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Jon Pratty

Jon Pratty

Journalist and digital publishing consultant

What makes a good leader?

Some things are tangible, and relate to the people around the leader. To the team, it's someone who knows you, trusts you and delegates tasks to you.

Someone who listens, someone who interacts, someone who gives you credit for your experience. Someone who knows how to intervene when it's really needed, but to do it tactfully. A good leader gives trust out, and validation too.

There's also some more personal and intangible things: a good leader needs to be creative, and to have really excellent judgement. It's important that a leader can take responsibility for the bad, as well as the good; but importantly, to think of the team when credit needs to be given.

And, of course, a good leader needs vision and the quality of that vision and the way it's put into action sets the tone of an organisation, or enterprise. The leader is the person who embodies (whatever the state of their human configuration) the core values of the organisation.

Is leadership different for disabled people?

I've thought about it a lot over the years and my own experience is that it is often the opinions of others that shape one's path to leadership success when health issues are present. You have to win over more them over with your professional ability first, any other issues have to be in the background.

I also think it's hard to separate personal psychologies from professional issues. As people with physical or mental challenges, we sometimes project around us some degree of anger or at the very least, some complex perspectives and prejuidices of our own. We certainly need a mindfulness to go forwards; to have a sense of where the barriers are.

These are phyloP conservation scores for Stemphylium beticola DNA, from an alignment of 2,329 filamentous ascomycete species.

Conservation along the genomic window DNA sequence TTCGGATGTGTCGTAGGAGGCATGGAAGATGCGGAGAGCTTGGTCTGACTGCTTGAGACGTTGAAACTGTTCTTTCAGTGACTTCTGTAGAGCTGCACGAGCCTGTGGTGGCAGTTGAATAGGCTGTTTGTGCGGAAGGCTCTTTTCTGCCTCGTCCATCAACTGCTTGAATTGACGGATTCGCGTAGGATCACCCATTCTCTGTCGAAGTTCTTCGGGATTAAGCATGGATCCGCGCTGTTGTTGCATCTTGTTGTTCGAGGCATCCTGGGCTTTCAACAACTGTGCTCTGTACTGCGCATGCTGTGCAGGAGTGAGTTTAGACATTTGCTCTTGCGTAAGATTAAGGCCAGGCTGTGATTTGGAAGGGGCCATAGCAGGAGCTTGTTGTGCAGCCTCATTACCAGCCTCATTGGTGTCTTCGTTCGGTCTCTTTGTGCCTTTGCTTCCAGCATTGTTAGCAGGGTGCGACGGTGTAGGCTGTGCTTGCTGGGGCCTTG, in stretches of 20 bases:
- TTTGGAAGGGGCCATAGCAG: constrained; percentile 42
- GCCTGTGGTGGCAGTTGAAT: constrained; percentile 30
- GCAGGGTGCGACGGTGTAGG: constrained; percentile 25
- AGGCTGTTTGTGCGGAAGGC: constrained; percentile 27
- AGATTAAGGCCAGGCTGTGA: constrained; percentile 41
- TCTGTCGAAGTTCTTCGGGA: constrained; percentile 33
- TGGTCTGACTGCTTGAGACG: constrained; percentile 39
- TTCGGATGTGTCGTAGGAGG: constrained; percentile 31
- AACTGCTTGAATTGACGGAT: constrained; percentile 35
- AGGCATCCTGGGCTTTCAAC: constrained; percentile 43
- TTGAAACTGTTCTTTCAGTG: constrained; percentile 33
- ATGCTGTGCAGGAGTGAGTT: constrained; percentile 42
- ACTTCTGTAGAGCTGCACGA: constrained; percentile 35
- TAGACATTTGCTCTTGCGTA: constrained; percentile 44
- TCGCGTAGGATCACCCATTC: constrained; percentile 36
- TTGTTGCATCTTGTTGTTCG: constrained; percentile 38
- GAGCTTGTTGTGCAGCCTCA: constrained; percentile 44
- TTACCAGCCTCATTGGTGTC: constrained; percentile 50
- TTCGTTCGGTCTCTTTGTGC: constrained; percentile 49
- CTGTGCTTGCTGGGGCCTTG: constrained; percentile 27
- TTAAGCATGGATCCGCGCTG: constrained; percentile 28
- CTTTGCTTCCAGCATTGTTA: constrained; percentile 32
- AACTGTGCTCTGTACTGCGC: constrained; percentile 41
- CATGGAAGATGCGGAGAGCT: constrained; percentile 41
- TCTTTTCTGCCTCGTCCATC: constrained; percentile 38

Do disabled people experience barriers to leadership that non disabled people don't experience?

I neatly arrived at the bottom of the previous paragraph using the word 'barrier'. I think it's too blunt a term to be of much generic use.

Yes, there are factors that disabled people have experience of that may prevent our progress as leaders. There are equally many advantages disabled people may have (over the so-called 'able bodied') as a result of being how we are.

In my former workplace (I've just left the 24 Hour Museum after 7 1/2 years as the Editor, recently as Head of Content) I decided early on in 2001 that accessibility would be something our site would make a key policy strand. We always have benefitted as an organisation from that decision, and along the way my inside knowledge of the issues has brought challenge, change and fun as well. It's been a great boon for us as cultural creators.

I say - don't think about barriers, think about opportunities.

http:machineculture.wordpress.com